Second, over time I’ve gradually reduced my own multitasking. If I’m in a meeting, I don’t take my laptop, just a notebook and pen. This reduces the temptation to check email, especially because…

Third, I’ve turned off all email and chat notifications on my phone. I’ve also decided not to check email until after my daily focused work time.

So that’s January! I’m looking forward to seeing how it goes. I’m hoping that in combination, these changes will lead me to get more thoughtful work done, at a greater level of depth, while feeling less scattered.

What about when work *is* balance?

I keep running into a common story about work-life balance. It’s a story about how ‘no one wishes they’d spent more time at the office,’ and ‘it’s not the most important thing’ and ‘I wanted to spend more time with family’ or ‘on the things that really matter.’ To go along with these stories, there are lots and lots of internet articles about how you should never check email before going to bed, or right when you wake up. You should let family time be family time, turn off the phone or turn on airplane mode, be present with your loved ones. Leave work at work. Also, you should meditate, and exercise, and eat healthily.

That’s common sense. That’s what we should all be doing, should all aspire to.

Right?

Right?

Shouldn’t we?

Family and life are more important than work. Work should be neatly boxed up, set aside.

Shouldn’t it?

I’ve pretty much believed that for my whole career, which is (wtf?!) a sizeable number of years at this point. Early on I worked hourly jobs, and that meant I had a baked-in mindset of either being ‘on’ for work or ‘off,’ rarely or ever in-between. I don’t generally work nights or weekends; I rarely checked work email in my off hours.

Then last year happened.

Last year was tough. It was tough on the family side and tough on the life side. Nothing went the way I planned. Bad stuff happened (and is still happening). I didn’t know – I still don’t know – what to do about most of it. I don’t know what will happen next, or where things will go. Some number of things will probably not end up in any way I think is OK. I’m not OK with how things are going, and I’m doing my best to turn them, but that’s hard, and in some cases just not possible. It’s exhausting, and it’s miserable, and I don’t want to be doing any of it. I am hanging on, but it’s not comfortable or fun, and it takes effort.

And none of that – not one single thing – has to do with work.

Work, in contrast to everything else, has been pretty much entirely lovely. I like my team. I like my job. It’s interesting stuff, I’m competent or good at it, it’s pretty much squarely lined up in the area of work I like best, where I think it’s important and I have some ideas but I don’t actually know how to do it yet – and I like the people I work with. I have solid professional support of various kinds and a network that I enjoy working with and I am actively looking forward to the next several months.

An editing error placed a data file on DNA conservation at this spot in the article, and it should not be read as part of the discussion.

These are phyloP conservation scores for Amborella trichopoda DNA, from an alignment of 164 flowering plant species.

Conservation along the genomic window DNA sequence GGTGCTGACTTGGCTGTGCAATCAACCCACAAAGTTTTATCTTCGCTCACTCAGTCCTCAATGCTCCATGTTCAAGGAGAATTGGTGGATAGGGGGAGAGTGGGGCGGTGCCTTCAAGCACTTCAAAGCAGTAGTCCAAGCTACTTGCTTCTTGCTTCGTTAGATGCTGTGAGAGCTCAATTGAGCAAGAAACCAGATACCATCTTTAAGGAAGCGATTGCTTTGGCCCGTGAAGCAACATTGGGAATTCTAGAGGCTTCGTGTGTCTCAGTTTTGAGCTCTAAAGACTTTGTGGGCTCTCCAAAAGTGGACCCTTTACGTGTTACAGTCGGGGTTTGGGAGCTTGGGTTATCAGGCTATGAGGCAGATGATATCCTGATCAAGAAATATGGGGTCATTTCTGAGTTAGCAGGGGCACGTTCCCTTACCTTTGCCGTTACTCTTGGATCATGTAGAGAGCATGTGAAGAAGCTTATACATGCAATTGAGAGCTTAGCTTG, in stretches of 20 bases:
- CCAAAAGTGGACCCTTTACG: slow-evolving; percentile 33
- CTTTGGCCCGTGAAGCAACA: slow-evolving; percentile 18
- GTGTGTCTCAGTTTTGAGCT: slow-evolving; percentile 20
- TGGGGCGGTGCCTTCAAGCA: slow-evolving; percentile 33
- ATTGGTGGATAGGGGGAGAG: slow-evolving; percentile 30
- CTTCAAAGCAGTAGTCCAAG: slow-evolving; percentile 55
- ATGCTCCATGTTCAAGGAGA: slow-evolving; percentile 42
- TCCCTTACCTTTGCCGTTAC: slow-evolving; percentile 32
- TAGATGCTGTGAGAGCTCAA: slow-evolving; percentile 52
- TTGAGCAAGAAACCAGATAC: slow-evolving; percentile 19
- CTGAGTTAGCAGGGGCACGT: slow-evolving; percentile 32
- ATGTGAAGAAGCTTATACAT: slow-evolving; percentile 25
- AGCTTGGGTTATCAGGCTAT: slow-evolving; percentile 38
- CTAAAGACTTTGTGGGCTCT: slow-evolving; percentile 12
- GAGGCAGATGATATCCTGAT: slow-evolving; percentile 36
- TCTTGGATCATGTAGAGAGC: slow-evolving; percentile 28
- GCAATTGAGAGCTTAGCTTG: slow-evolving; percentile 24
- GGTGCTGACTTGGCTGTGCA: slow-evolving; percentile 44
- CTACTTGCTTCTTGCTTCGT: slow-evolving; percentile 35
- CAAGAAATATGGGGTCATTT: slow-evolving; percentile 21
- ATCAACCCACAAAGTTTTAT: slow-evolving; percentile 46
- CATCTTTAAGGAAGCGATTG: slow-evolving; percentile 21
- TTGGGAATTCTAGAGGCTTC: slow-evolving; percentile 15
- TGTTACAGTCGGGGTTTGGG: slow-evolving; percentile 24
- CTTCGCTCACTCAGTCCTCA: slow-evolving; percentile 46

In other words, work is a real bright spot right now.

During one of the toughest weeks I’ve had, I started checking my work email right when I woke up, before I got out of bed. At first I felt bad about doing this – I should have work-life balance! – and then I realized that after checking my work email, I felt better. Calmer. Happier. More myself. Work email was a reminder that life wasn’t just the pile of rotten I was currently dealing with. Work email was a reminder that I was something other than the person dealing with that pile. Work email was a moment to slip into my other role, into the effort I wanted to be doing, into the person I like being, before taking a big deep breath and, strengthened, diving back into the rest of my life.

When the rest of my life was really tough, work was my lifeline.

I don’t quite know why I’m writing this. Things are so tough in California right now for so many people that I think I’ve been thinking a lot about how fortunate I am – and I want to express gratitude to the universe for that. I am fortunate to like my work. I am fortunate to like the people I work with. I am fortunate to like & get along with my family.

I am fortunate that when things are tough for me, I have this mental refuge to turn back to.

I know that many people don’t have that. I’m grateful.

And I’d like to remember and remind myself that common stories, even if they are often reasonable guideposts for life, may also be totally off-base for specific situations.

That’s all.